Incidence and prognosis of contralateral vocal fold palsy after hemithyroidectomy in previously unoperated patients
Conference Paper/Poster - May 27, 2022
Sinz Stefanie, Grafen Fanziska, Kolb Walter, Rosenfeld Jochen, Clerici Thomas
Vocal fold paralysis (VFP) due to damage (physical, thermal or by traction) of recurrent laryngeal nerve is a well-studied complication in thyroid surgery. However, in the course of a unilateral hemithyroidectomy VFP of the contralateral, not operated side, despite normal preoperative laryngoscopic findings, is a very rare and unexpected event. To ascertain its incidence and prognosis, we conducted a retrospective analysis of prospectively collected data from patients operated in our institution.
The study population comprised all patients undergoing thyroid resections between January 2012 and November 2021. As standard of care, all patients underwent a pre- and postoperative video-laryngoscopy by an independent ENT phoniatrician. In a planned hemithyroidectomy, the contralateral side was never explored or its RLN dissected.
Postoperative VFP was defined as newly discovered movement reduction of vocal folds at the postoperative day 2, a permanent VFP as a persistent functional impairment 6 months after hemithyroidectomy.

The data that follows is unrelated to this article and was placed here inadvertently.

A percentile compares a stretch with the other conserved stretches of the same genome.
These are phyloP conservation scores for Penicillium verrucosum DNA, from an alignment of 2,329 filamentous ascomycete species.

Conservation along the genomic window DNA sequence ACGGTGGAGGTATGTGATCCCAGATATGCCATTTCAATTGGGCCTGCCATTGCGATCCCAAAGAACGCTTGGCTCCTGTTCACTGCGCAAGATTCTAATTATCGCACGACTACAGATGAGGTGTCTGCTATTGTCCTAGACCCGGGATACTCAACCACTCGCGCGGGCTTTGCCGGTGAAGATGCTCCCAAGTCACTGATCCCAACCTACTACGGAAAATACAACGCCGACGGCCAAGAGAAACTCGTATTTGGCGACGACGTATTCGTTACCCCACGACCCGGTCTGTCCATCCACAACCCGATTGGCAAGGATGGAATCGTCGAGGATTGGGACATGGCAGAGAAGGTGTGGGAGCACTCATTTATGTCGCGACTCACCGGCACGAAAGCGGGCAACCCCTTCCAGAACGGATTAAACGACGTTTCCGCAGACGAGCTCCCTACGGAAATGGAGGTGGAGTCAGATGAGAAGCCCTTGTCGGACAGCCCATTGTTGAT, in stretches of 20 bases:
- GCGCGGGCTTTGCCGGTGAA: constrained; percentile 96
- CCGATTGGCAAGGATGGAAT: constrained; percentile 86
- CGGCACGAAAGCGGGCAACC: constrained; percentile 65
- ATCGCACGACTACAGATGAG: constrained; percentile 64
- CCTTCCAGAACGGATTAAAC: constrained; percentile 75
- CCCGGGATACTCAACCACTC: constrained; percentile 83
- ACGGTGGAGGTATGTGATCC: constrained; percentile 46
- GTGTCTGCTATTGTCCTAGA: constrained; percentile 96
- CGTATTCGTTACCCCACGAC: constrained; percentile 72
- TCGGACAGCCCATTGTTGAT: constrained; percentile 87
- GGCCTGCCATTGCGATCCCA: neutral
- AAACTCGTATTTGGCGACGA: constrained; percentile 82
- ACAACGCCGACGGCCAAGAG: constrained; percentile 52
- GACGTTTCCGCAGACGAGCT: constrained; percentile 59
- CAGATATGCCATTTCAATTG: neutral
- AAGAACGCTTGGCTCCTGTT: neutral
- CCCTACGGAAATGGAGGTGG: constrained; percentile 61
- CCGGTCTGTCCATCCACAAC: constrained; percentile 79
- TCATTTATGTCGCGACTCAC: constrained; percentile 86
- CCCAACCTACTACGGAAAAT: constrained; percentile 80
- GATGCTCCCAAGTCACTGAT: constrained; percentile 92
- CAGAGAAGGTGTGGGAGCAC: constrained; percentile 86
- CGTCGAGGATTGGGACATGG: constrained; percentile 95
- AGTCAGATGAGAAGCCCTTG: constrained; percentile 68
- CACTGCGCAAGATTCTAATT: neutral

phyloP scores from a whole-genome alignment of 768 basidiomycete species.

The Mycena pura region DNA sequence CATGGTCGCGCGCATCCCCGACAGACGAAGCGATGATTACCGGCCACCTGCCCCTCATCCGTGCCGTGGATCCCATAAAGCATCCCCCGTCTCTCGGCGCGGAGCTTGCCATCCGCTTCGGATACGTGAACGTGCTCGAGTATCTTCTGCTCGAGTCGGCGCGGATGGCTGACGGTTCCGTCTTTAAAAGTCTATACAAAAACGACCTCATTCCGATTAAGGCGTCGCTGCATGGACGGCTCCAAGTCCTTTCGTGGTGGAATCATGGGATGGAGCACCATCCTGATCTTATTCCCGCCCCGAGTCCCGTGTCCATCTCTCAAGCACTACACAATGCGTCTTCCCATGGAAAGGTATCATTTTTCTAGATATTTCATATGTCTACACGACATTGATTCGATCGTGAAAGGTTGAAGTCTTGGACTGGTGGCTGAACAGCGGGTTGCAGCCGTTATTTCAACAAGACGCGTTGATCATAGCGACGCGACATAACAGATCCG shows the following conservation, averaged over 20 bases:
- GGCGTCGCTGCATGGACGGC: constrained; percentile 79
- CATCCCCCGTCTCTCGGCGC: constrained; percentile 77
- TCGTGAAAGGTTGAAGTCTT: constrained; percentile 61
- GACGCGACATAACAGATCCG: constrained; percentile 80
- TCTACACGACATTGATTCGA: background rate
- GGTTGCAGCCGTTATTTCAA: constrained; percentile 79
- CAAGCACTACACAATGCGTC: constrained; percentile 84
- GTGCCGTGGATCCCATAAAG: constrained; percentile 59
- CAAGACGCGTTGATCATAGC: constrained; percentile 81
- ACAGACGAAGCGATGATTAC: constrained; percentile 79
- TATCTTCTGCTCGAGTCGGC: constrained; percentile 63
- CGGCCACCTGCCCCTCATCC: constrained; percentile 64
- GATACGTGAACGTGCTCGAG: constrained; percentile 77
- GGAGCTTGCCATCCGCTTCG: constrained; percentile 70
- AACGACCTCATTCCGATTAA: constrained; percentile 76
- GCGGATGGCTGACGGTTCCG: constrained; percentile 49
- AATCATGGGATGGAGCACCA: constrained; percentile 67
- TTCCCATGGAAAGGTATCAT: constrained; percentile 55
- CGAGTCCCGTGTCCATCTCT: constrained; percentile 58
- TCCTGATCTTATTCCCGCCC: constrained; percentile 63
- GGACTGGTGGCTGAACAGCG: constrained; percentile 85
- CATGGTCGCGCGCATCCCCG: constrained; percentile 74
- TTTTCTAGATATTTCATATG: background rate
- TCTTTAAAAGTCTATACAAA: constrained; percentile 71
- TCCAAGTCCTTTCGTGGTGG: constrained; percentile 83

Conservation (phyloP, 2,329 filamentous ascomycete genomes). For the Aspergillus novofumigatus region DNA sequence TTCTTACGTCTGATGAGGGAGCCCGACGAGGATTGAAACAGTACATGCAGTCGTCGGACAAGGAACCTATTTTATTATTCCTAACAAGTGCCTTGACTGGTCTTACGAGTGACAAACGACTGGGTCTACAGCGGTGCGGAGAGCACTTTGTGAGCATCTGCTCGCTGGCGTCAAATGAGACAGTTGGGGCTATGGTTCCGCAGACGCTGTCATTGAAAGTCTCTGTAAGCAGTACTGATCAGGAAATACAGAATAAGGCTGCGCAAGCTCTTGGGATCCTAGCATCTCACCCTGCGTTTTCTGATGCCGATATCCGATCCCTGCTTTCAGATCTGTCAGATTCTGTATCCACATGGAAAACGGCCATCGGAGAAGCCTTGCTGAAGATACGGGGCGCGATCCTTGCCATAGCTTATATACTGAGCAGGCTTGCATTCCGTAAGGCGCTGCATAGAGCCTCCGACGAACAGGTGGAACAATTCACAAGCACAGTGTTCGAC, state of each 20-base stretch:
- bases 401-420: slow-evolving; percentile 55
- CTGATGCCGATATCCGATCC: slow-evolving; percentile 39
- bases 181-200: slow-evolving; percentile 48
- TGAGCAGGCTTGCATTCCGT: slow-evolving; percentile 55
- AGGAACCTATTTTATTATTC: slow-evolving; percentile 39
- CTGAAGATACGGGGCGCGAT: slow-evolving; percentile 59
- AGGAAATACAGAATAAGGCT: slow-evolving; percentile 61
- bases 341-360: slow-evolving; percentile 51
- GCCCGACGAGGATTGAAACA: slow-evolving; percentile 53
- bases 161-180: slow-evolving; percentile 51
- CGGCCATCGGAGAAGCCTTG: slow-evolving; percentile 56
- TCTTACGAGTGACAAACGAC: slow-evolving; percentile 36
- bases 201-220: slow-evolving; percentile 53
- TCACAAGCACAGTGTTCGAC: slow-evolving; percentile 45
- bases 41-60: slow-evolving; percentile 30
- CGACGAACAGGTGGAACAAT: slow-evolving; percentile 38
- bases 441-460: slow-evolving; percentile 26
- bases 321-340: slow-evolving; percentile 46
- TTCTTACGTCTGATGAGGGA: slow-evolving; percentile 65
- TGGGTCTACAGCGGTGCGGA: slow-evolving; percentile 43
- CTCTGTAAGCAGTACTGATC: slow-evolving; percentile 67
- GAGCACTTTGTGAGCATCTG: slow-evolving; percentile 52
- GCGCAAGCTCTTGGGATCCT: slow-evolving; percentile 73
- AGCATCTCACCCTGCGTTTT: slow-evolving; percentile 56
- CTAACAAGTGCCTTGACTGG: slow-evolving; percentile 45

2475 thyroid resections were reviewed. 1349 hemithyroidectomies in previously non-operated patients were performed with 1343 undergoing postoperative laryngoscopy (99.5%).. 34 patients (2.5%) showed ipsilateral VFP, whereas 8 unexpected VFP of the contralateral, non-operated side were observed (0.6%). Patients were symptomatic to a varying degree and received speech therapy. Clinical symptomatology and VFP resolved completely in all 8 documented cases within 6 months.
Contralateral VFP is an exceptionally rare event after hemithyroidectomy. It occurrence may be underestimated due to missing or incompetently performed postoperative laryngoscopy as standard of care. Fortunately, contralateral VFP seems to have a good prognosis since all observed cases resolved completely.